11:37 – It was hinted at in the previous game. Ryan became the first line centre with Monahan out; he and Gaudreau played 11:37 5v5 minutes together. Other than with Lindholm, Gaudreau also played over two minutes at 5v5 alongside Alan Quine, Matthew Tkachuk, Mikael Backlund, and Garnet Hathaway.

6:27 – Michael Stone played little in his return, his ice time mostly eating into Oscar Fantenberg’s 12:34. Major kudos towards making his way back; curious to see who the Flames will favour between him and Fantenberg, though, as Stone will presumably play more the next time he dresses. He had five shifts each in the first and second periods, but didn’t see the ice at all in the third.

Final thought

The Flames only have one more back-to-back left to play this season, and it’ll be a journey with no time zone skips, facing the Kings the night after facing the Sharks in a couple of weeks. This was the last real mulligan from here on out.

As long as the Flames and Sharks are keeping pace, though – and so far they are, with the slightest of edges to the Flames by virtue of all of one point and at a disadvantage when it comes to the season series – that March 31 game continues to loom huge. And they’ll be getting the Sharks on the second of a back-to-back. After they face Vegas. The Flames have the schedule advantage, but especially so from here on out: they just need to do something with it. Fingers crossed they keep up their current form, because if they do, you have to like their odds.

  • Skylardog

    Really tough to evaluate Stone in that one. Seemed solid, but only played in the first two periods when Winnipeg was pressing to score. As the Jets took off the third period offensively, his CF% reflects that, probably unfairly when compared to the rest of the team that played in the third period. I think he is far better than most of us seem to believe, plus he has size, a playoff trait. Really need a couple of full games from him to truly know where he is at.

    I truly think this:
    is our best lineup on defense from a defensive standpoint in a playoff situation. Stone is also second in points per 60 among all defensemen this season, albeit in just 12 games. He wasn’t signed for $3.5m per season because he is a poor player.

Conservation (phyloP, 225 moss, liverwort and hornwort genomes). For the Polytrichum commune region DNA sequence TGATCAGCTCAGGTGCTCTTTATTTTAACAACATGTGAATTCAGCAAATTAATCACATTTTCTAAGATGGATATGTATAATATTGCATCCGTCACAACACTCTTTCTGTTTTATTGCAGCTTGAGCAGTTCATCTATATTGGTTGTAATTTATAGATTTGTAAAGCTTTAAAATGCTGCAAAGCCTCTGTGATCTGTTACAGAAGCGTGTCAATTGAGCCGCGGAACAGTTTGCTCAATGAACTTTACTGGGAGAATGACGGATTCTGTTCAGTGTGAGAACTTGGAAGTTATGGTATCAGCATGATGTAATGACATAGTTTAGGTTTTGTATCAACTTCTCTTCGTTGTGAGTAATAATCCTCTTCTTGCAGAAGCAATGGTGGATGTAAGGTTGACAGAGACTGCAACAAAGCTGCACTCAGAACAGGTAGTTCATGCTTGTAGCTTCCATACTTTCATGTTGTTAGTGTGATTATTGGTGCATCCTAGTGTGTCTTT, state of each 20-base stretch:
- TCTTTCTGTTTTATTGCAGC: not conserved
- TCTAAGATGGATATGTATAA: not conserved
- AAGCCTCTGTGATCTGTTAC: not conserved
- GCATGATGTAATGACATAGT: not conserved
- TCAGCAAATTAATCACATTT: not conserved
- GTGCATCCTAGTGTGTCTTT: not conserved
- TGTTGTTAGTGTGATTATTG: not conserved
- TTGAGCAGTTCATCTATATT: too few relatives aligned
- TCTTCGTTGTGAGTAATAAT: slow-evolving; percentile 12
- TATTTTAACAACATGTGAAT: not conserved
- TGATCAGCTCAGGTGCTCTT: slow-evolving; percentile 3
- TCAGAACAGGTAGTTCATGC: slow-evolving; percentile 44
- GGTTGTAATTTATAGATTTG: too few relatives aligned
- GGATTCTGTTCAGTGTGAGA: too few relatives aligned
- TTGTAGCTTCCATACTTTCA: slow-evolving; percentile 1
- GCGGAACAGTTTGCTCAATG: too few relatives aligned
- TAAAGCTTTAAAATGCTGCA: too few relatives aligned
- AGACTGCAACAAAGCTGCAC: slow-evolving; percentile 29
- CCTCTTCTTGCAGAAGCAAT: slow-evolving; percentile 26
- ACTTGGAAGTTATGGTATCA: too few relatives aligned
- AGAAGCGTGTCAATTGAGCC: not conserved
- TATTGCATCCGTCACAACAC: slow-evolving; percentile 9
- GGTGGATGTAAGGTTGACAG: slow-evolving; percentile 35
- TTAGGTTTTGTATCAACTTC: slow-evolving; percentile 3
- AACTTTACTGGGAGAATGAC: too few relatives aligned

This lineup gives us the upside we seem to get from Gio when he plays with Ras, plus Ras is better in both ends of the ice. if you are going to move Ras up, as you should, then Brodie and one of the rookies is not the best option.

    I don’t think anyone really understands how much Ras has contributed to making his playing partners look better all season. He has played such a smart season for a rookie, focusing on defense and letting the offensive side of the game suffer a bit to help keep the puck out of the net. Ky in particular has had success because of Ras and his stability.

    Fantenberg is the giveaway king on the Flames by the way, even ahead of Brodie by a bunch. His giveaways are less “timely” than Brodies mind you. I like his play, but I am still not sold on the idea he is better than Stone.

    • Heeeeere’s Johnny

      Skylar I hate it when you are right!

      I think you are onto something here. The only other combo that I’d be considering right now would be

      • Skylardog

        I actually want Vali to play every playoff game this year to get the experience he needs in a playoff situation. He will be a big part of the 3 year window ahead, and experience will only prepare him for the task.

        But as for this season, I think he is about 8th or 9th on the depth chart, mostly because of the injury and fact that he has not played in the NHL for some time.

        • Stockton's Finest

          @ Skylardog, regarding Valimaki, I know I sound like a broken record, but too bad he is not getting playoff experience in Stockton. Everyone continues to talk about “player development only” when it comes to the AHL, but isn’t competing for the Calder Cup and experiencing a playoff run still part of “player development”? (Steps off his soapbox and stops beating that dead horse while waiting for the trashes to pile up)

          • Skylardog

            I agree. If we could have playoff games in Stockton it would help the organization as a whole, but in the case of Vali, the intensity of NHL playoffs would be beneficial.

          • Albertabeef

            Actually our two calder cup finals(97-98, 00-01) probably helped our 03-04 run a little. May have helped Marty St Louis more lol. I saw him play live as a Flame and saw his vision and skill that was coming through at the NHL level. Kind of like Mangiapane this year but better. You could see he just needed a little more time. I was more mad at the time about the Flames buying him out, than losing Baertschi or Byron or pretty much anyone else. Still stings. He was part of that baby flames 98 run to the CC finals. I believe in having a winning attitude with the farm team maybe a little more than development. Development, well the best stuff comes from learning how to win. “We suck but we are learning” only goes so far.

    • Stockton's Finest

      Really surprised that the Flames called Stone back up that early. He could have had two more games here in Stockton before his reassigned ran out. Two games (back-to-back) and a week full of practice time may have helped in the grand scheme of things.

      • Beer League Coach

        If Heat had Stone for both games this weekend the end result might well have been different. 2 wins for the Heat could have kept their playoff hopes alive. I, for one, really hope that Flames will shore up the blue line brigade for the Heat next season. That is the position that let the Heat down in so many games this year. Not sure where Flames will find the D they need for AHL squad next year. If they come via the draft most will still be at least a year away from AHL. Graduating srs from NCAA have not been standouts for the Flames/Heat either in recent years.